Fabula Nova Crystallis: Final Fantasy

What is it?

A project that encompasses a series of recent games in the exceedingly popular Final Fantasy series of JRPGs. Translated from Latin as “The New Tale of the Crystal”, you can think of it as separate games united by a similar mythology and themes.

Five years and counting…

The first game of this group of games, Final Fantasy XIII, was released over five years ago in 2010 and to this day, Square Enix (The Japanese company developing these video games) are still releasing content related to this Fabula Nova Crystallis mythology. If anything, it shows an unwavering commitment to this ten year project, which was first conceptualized in 2004.

The games are generally developed by different teams within Square Enix, but there is one constant amongst all these titles: The character designer, Tetsuya Nomura.

From debugger to character designer

Nomura’s career began in 1990, debugging another numbered game in the series, Final Fantasy IV. From there, he moved onto more creative roles, designing monsters and storyboards. He eventually rose to prominence by designing the characters of Final Fantasy VII, one of the most popular video games of its era and arguably, of all time. He’s been a lead character designer ever since and has also been directing games.



Noel Kreiss, the deuteragonist of Final Fantasy XIII-2: Your standard JRPG pretty-boy with a tragic past and fascinating pants.

His character art is generally very Anime-like with spiky hairstyles and lots of bright, contrasting colours. Style-wise, he is pretty all over the place with loads of interesting and very weird outfits drawn more for spectacle than utility. He’s also quite fond of outfitting his characters with an obscene amount of unnecessary belts and zippers.

As it relates to Fabula Nova Crystallis and specifically Final Fantasy XIII and its direct sequels, we have, again, lots of non-neutral, flashy colours. Accessories are prominent on these characters, from neck bandanas to belt scarves (?) and fingerless gloves. A special mention to character Noel and his absurdly puffy pants.



The motley crew of Final Fantasy XIII. Pretty much living, breathing clich├ęs of Anime and JRPG stereotypes. And if you think these characters look weird, you haven’t seen anything yet.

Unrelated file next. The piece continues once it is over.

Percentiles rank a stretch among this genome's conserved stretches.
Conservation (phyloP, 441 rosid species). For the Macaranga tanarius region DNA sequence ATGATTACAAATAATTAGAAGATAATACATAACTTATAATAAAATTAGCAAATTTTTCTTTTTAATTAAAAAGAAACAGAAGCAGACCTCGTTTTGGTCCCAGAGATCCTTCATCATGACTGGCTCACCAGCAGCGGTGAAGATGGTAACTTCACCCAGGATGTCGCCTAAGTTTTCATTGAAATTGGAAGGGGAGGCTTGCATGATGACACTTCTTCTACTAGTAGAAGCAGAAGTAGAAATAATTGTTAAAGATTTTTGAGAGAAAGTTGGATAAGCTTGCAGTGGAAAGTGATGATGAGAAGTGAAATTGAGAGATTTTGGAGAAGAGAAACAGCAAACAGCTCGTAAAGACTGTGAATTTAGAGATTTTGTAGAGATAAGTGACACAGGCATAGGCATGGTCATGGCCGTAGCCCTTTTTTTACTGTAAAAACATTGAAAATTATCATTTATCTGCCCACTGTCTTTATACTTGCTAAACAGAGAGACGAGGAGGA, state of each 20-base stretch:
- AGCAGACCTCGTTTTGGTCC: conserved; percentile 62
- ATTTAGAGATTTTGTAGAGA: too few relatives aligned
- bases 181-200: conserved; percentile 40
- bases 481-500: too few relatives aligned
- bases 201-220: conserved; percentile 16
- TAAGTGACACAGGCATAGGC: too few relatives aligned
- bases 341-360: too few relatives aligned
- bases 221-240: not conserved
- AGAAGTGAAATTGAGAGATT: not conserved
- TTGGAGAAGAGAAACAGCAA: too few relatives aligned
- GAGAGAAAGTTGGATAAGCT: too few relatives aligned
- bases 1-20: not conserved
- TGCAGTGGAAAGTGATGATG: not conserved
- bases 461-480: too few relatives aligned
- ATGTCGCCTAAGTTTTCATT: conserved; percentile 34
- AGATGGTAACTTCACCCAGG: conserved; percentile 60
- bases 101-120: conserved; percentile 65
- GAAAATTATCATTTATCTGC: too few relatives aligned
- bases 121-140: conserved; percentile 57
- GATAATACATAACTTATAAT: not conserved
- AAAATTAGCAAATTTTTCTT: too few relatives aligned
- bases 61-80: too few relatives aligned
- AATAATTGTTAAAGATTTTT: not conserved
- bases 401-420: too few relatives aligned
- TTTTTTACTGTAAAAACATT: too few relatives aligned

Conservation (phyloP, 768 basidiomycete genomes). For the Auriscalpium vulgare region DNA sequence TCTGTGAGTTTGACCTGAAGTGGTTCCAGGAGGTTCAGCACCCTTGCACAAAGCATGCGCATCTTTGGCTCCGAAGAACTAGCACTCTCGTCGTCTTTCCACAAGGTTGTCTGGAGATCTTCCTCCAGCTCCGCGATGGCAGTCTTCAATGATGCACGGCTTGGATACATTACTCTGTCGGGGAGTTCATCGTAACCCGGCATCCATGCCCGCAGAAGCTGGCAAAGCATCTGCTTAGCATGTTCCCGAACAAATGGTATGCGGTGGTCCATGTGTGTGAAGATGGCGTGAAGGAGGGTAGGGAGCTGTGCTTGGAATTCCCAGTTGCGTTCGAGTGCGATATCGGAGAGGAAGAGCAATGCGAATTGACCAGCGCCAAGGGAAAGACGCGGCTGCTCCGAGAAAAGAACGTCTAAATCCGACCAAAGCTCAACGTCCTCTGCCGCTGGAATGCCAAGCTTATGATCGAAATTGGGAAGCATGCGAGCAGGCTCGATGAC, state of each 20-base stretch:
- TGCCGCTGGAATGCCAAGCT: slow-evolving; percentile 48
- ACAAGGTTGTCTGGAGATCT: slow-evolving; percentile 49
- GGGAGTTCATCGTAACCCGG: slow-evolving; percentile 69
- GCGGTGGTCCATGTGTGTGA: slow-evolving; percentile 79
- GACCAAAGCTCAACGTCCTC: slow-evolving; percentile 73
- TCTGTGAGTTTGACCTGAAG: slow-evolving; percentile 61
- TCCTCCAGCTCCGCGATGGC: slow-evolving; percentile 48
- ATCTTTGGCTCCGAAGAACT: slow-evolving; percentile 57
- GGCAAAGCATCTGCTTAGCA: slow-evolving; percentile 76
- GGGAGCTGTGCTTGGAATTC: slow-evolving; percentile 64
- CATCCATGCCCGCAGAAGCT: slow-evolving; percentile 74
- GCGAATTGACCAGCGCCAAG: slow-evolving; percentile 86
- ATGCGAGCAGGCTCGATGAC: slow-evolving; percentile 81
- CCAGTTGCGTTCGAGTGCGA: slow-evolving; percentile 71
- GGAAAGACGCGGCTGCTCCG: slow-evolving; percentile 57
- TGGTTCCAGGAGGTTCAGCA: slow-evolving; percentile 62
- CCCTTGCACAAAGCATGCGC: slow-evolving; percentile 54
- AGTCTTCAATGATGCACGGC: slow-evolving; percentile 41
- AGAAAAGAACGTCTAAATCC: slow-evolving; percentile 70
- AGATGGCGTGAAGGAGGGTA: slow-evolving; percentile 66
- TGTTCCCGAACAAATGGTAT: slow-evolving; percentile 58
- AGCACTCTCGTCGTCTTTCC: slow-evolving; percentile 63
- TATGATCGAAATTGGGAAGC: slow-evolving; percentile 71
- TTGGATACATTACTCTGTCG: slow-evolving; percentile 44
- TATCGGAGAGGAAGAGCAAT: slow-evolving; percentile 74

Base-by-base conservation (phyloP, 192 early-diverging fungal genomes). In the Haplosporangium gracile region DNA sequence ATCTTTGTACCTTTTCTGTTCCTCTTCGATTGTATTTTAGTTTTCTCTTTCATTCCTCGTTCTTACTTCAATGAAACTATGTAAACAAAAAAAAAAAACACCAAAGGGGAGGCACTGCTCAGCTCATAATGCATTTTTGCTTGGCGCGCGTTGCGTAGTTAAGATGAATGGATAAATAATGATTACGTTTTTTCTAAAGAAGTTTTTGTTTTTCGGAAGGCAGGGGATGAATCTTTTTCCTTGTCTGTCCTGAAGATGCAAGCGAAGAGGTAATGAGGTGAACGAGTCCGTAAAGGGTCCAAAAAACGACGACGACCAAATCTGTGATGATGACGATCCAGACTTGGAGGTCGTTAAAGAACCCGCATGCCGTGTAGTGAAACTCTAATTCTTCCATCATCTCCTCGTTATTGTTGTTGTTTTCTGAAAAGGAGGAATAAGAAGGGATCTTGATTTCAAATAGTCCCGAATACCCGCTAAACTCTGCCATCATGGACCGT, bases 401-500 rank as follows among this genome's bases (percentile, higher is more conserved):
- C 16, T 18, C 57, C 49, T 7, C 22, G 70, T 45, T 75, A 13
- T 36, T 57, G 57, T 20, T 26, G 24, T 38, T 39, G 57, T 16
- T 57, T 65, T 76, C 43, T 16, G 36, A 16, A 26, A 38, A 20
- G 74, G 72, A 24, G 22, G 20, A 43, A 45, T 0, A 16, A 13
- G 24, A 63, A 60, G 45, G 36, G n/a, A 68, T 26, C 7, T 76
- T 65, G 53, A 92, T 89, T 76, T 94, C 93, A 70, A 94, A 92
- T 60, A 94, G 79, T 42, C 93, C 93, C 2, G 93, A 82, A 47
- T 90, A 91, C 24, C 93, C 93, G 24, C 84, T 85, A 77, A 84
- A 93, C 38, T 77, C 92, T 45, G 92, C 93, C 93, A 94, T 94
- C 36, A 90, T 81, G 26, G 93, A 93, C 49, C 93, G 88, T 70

Final Fantasy Type-0 features a group of weapon-wielding students with magical powers. They attend a school (Cutely named “Akademeia”) tasked with training student-soldiers for the war effort in said game. Of course, this being a magical private school of sorts, the main characters are all follow a similar dress code. The default uniforms are coloured red, black and gold. Both sexes wear black jackets and red mantles, with white pants for the males and red plaid skirts for the females. Nothing too outrageous style-wise surprisingly given the setting and character designer.



Participate in the war effort in your practical, but more importantly, stylish school threads!


Noctis Lucis Caelum (CENTER), a crown prince and the protagonist of the upcoming Final Fantasy XV, and friends.

An upcoming game, Final Fantasy XV, has its main characters in a more real-life setting not unlike today’s world (Of course, with magic spells and giant monsters roaming the land). The clothing here reflects that and is more contemporary, albeit still outlandish to a degree. Predominately black, their outfits feature jackets, pants and shorts in various stages of undress. Plenty of humorously gaudy shirts and different types of footwear ranging from Doc Martins to dress shoes to biker boots. Intentional or not, the red soles are reminiscent of Christian Louboutin.

Final Fantasy x Prada

Or more specifically, Final Fantasy x Arena Homme+ Magazine, which is a bit less sexier. This was an interesting collaboration between Square Enix and a UK biannual men’s fashion magazine named Arena Homme+. Using characters from the Final Fantasy XIII games as models, they were outfitted with clothes from Prada’s 2012 Spring Menswear Collection for the magazine. You can see the golf-inspired collection here.

It was an unusual collaboration, but fascinating all the same for those who follow fashion. Personally, I love seeing fashion labels, animation and video game companies think outside the box to market their content. The video game community is not known to be a target audience for high-end fashion labels and vice versa, so I’m not sure how or why this all came about. Not that I’m complaining. I’d love to see more of this, where real-life clothing is outfitted on fictional characters, regardless of how out-of-place it looks. For aesthetic purposes, of course, and not just for product placement.



The stoic Lightning (LEFT). Not only the most prominent character in the Final Fantasy XIII games, but also apparently one of the most popular women in the entire Final Fantasy universe, according to a Japanese poll. In Prada Menswear for Arena Homme+ Magazine. Click here to see additional scans from the issue.

Final (?) Fantasy

Despite a mixed reception, Square Enix’s Fabula Nova Crystallis project is still charging forth. These games may not have the universal praise of past Final Fantasy games, but they’re still printing money and seem to be a dying breed of tentpole JRPG development (Spending years of work and millions of dollars on a single game release). Whatever the future holds for Square Enix, I’m sure Mr. Nomura will be involved. I’m not the biggest fan of his erratic sense of style, but darn if I don’t get morbidly curious every time his name pops up.

Final Fantasy XIII, Final Fantasy XIII-2 and Lightning Returns: Final Fantasy XIII are available on PlayStation 3, Xbox 360 and PC.

Final Fantasy Type-0 has been recently re-released on PlayStation 4 and Xbox One.

Final Fantasy XV is still in development for the PlayStation 4 and Xbox One and has no set release date.